1. Yut Nori
Yut Nori , sometimes also called nyout/yut, is very traditional and is the most-played game during Seollal. It is considered to be a social event, where both players and onlookers enjoy the fun. Yut Nori consists of a board called malpan, which can be made of cloth, paper, plastic, or wood. Jangjak Yut are four sticks, used kind of like dice. Four mal, which also means horse in Korean, are the markers and are used like Monopoly pieces: the top hat, thimble, race car, etc. However, buttons, small stones, and coins can be used as mal for this Korean game. In the past, this game was commonly used as fortune telling, notably by the mountain and small village neighborhoods.
Jegichagi is essentially a hacky sack game. A shuttlecock-like item called jegi is kicked in the air, preventing it from landing on the ground. In a one-on-one game, the player with the highest number of kicks wins. During a group game, the jegi is passed to random players in a circle and the player who lets it drop loses. There are two different versions when playing jegichagi. One is Ddangganghji , where the foot touches the ground after each kick, and the other is Hullangyi , in which case the foot continues kicking the jegi without toughing the ground.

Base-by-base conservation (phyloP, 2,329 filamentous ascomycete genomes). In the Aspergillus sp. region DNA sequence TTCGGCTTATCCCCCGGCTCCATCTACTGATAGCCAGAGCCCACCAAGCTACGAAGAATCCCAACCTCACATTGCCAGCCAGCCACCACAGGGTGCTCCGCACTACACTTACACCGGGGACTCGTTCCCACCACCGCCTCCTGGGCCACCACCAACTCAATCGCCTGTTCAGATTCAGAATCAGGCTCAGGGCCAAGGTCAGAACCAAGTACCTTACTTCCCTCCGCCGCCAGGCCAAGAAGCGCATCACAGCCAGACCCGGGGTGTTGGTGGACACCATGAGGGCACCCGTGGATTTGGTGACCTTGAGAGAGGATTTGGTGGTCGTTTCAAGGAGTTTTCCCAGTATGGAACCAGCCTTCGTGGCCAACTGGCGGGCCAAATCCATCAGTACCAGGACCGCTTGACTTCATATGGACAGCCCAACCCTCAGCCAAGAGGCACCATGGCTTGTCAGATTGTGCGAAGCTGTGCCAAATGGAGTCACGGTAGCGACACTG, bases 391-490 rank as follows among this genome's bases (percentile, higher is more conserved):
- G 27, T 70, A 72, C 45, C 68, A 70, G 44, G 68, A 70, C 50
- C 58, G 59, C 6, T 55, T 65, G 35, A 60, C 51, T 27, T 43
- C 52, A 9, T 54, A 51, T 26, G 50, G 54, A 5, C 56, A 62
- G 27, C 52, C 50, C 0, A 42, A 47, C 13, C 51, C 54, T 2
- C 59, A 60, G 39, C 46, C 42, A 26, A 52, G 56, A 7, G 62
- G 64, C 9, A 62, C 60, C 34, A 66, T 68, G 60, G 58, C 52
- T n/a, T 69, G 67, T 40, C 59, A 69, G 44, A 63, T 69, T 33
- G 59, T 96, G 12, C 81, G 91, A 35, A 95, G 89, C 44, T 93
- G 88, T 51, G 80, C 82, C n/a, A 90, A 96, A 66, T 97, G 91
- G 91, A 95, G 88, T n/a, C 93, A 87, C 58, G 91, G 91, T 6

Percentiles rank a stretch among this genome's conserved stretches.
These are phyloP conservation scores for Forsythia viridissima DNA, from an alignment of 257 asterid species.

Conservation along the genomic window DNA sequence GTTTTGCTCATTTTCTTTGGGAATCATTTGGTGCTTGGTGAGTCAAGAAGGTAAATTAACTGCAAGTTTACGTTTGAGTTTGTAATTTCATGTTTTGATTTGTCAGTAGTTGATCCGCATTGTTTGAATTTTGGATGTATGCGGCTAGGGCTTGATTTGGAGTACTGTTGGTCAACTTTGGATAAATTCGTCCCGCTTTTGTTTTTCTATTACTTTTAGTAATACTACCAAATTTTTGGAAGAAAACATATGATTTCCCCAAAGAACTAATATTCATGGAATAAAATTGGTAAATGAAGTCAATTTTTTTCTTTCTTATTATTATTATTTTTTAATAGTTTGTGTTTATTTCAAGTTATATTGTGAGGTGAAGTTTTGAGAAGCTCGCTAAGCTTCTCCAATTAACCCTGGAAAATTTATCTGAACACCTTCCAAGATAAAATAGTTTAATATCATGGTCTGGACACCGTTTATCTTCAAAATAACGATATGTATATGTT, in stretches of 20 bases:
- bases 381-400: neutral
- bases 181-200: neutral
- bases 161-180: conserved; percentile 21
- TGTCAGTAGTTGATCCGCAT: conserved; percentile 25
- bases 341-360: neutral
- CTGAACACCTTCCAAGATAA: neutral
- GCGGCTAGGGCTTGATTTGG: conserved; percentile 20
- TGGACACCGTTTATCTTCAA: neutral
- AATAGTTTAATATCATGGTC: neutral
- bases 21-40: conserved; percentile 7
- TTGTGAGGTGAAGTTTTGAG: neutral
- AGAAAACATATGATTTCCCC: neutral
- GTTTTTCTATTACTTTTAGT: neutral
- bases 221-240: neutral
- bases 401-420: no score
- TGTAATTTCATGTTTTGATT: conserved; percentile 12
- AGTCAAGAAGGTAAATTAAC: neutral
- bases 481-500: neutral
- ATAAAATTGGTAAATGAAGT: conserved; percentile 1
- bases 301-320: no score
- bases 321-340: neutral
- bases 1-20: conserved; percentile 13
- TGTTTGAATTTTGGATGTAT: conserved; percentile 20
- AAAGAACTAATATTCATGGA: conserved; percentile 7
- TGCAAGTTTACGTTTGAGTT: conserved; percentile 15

Neolttwigi is a kind of a standing see-saw and is traditionally played by women and girls. Two people stand on each end of a plank and take turns jumping in a see-saw manner. This game takes much skill as balance and timing is key. It is believed that the game was played by the Yangban women (noble women) in order to see over the walls that fenced in their residence since they were not allowed to go beyond the walls. They also put on their best outfits when jumping because potential suitors may be trying to catch a glimpse of them from beyond the walls. Over the years, it has become something of an acrobatic performance. Performers now play the game while jumping rope and doing special tricks, such as back flips.
According to What the K-pop.